Emerging writers often wonder how best to prepare their books for the marketplace, and I’ve put together some “unpublished author tips” below that might help. If you are an indie author who plans to self-publish, this blog post is dedicated to you!
Unpublished Author Tips — The Steps
You might think that writing your book is the biggest hurdle to overcome, and yes, completing it is a huge milestone. Yet there are additional steps every indie author faces. Embrace that your book is a business with potential commercial value. How you launch and market it can impact sales.
It definitely takes ongoing hard work and dedication to draw attention to your masterpiece, but it doesn’t have to be overwhelming. The bullet points below are a guide, and I’ll expand further down in this post.
- Write the manuscript.
- Ask beta readers to weigh in.
- Tweak the final version.
- Have the book professionally edited by a full-time editor with deep ties to the literary realm.
- Think of this as building your team. An experienced editor should be a valuable book project resource and can assist in many areas in addition to editing (as you’ll see).
- Ask your editor to help write your back cover blurb and Amazon listing description (there is an art and science involved).
- Get recommendations for book formatting, cover design, ISBN, and uploading to Amazon (your editor can point you to industry professionals).
- While your book is being formatted, and even before this step, be thinking about a grand debut. What is your marketing plan?
- Chances are, your editor will recommend that you have an author’s website ready (I recommend a mobile and SEO-friendly WordPress site) with some keyword-rich blogs in place. Your editor can point you to trusted web developers who have assisted other author clients.
- Your editor can likely help you write optimized web copy and blog posts.
- Your editor will encourage you to set up social media author pages and take advantage of free social platforms while the book is in “Coming Soon” mode.
- Your editor should be able to help you brainstorm book-signing opportunities and locales.
- Your editor should be able to help you write and deploy press releases.
- Your editor should be able to guide you toward podcasts, radio spots, blog tours, and media interviews.
Polish Your Manuscript to the Best of Your Ability
You may have worked on your manuscript for years and have done your best to attend to grammar, punctuation, flow, pacing, character development, dialogue, setting, filling plot gaps, and including all the literary elements readers expect. You may have gotten feedback from beta readers and incorporated some of those suggestions in your book.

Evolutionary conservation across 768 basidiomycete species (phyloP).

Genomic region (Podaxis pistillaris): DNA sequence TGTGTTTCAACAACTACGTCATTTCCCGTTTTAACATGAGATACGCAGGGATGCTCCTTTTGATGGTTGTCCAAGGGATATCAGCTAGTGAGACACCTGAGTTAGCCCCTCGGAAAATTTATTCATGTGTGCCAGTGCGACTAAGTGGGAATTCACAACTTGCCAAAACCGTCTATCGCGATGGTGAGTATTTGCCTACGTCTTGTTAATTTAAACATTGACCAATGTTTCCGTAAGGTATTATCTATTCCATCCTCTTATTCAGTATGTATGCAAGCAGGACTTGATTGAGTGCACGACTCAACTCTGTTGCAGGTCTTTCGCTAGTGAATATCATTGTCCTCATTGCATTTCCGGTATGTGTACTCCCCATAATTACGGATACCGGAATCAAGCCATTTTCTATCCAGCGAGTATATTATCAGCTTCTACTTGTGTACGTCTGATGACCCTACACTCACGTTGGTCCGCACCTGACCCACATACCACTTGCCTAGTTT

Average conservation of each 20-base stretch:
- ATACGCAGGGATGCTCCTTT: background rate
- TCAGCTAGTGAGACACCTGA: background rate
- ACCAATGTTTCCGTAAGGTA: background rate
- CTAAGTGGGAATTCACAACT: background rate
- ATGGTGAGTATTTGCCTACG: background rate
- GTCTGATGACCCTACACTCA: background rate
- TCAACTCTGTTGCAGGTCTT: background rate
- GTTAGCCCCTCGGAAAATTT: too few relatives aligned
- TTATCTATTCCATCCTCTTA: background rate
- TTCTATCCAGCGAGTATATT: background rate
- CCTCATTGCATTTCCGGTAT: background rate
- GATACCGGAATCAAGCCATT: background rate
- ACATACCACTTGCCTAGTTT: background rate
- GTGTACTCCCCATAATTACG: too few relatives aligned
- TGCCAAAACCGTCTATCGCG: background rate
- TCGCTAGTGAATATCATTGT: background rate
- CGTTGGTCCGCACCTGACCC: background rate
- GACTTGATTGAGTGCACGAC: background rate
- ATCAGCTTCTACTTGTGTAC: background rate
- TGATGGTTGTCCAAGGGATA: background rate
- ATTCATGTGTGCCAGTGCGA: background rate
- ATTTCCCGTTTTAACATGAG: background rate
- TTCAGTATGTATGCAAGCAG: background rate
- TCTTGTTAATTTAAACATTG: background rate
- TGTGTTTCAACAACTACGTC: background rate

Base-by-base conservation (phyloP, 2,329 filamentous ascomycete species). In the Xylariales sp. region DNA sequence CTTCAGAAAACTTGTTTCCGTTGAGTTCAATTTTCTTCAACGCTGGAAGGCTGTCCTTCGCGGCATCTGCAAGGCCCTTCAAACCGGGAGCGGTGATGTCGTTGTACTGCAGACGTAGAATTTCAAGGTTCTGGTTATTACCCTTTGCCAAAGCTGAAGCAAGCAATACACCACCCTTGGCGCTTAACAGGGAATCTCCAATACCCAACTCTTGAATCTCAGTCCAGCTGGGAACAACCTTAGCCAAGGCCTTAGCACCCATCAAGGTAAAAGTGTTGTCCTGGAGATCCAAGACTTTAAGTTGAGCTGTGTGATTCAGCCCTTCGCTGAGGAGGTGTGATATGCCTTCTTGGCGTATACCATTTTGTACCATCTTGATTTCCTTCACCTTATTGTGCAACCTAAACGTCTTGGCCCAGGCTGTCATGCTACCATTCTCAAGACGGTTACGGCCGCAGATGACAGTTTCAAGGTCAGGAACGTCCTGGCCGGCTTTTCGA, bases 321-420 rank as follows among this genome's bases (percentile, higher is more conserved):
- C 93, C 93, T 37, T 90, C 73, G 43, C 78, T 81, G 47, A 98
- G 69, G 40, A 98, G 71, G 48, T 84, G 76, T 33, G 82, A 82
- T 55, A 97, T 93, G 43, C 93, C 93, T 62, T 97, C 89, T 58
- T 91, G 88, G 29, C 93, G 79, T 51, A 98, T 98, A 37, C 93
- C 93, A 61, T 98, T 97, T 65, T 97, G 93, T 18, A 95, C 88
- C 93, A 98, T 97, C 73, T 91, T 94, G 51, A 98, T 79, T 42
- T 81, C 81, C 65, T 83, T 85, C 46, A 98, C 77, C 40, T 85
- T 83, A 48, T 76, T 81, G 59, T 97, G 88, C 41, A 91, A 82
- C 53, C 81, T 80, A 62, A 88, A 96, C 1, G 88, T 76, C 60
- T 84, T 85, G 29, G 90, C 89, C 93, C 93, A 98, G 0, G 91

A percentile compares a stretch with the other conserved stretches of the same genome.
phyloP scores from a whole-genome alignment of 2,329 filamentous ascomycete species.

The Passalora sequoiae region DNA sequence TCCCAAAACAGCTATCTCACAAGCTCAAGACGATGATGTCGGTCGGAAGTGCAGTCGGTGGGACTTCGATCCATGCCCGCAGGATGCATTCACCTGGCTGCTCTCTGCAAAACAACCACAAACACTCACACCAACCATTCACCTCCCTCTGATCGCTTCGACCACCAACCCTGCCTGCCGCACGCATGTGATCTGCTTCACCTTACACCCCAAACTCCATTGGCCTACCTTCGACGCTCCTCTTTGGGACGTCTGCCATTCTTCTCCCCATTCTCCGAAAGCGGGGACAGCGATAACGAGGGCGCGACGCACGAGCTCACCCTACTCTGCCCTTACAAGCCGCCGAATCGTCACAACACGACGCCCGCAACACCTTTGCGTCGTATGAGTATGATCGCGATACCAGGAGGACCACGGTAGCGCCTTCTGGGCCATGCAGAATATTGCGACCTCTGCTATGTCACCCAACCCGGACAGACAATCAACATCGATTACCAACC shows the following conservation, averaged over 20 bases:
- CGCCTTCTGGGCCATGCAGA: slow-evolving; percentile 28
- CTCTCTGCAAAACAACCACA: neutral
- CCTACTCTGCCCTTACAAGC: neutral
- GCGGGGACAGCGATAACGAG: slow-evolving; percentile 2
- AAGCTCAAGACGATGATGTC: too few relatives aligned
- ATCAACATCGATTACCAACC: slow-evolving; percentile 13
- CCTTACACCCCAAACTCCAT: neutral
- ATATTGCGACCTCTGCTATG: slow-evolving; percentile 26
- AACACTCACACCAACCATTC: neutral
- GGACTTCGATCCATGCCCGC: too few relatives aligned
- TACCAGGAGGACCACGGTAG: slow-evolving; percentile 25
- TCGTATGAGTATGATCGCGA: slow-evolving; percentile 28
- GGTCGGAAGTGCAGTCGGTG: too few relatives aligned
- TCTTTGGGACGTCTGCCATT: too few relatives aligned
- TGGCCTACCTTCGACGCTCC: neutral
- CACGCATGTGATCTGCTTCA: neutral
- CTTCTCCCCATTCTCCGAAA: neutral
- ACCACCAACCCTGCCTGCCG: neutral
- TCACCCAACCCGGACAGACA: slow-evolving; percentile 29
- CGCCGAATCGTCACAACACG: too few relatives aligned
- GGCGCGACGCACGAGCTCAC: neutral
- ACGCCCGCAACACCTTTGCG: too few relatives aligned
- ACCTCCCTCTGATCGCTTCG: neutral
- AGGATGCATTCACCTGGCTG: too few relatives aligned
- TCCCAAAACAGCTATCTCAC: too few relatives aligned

Well, your book project is ready for editing.
Notice that I mentioned the words “book project” above. Yes, your book is a project, and writing it is just the first step in your publication journey. You are probably wondering about your book’s appeal and its potential commercial value. Edited books add another layer of readability and ensure a wonderful experience for fans of your genre.
That’s where a skilled and experienced book editor comes in. Your editor acts as an independent, professional second set of eyes who will surveil the manuscript from top to bottom (and front to back cover) in search of sneaky little errors and larger areas of improvement. This is a distinct advantage in a sea of competing titles written by other indie authors.
Your editor can help you write your author bio and recommend author groups and memberships in professional writing organizations which bolster your authority and credibility as an author.
Your editor should be an industry pro with an extensive background in indie projects and book launches. This value-added know-how can help you garner marketing exposure and increase book sales right out of the shoot. Ask potential editors about their willingness to help in this arena (not all do).
More Unpublished Author Tips
The whole point is to go from unpublished to published in a manner that draws as much attention as possible. Remember that readers can’t buy your book if they don’t know it exists. Think about ways to get the word out. This might include book signings, media interviews, and sharing the book with students in language arts classes on school campuses.
Are you an indie author in need of an experienced book editor? Send me an email at firstname.lastname@example.org, and we’ll talk about the process, timelines, deliverables, cost, any questions you may have, and more!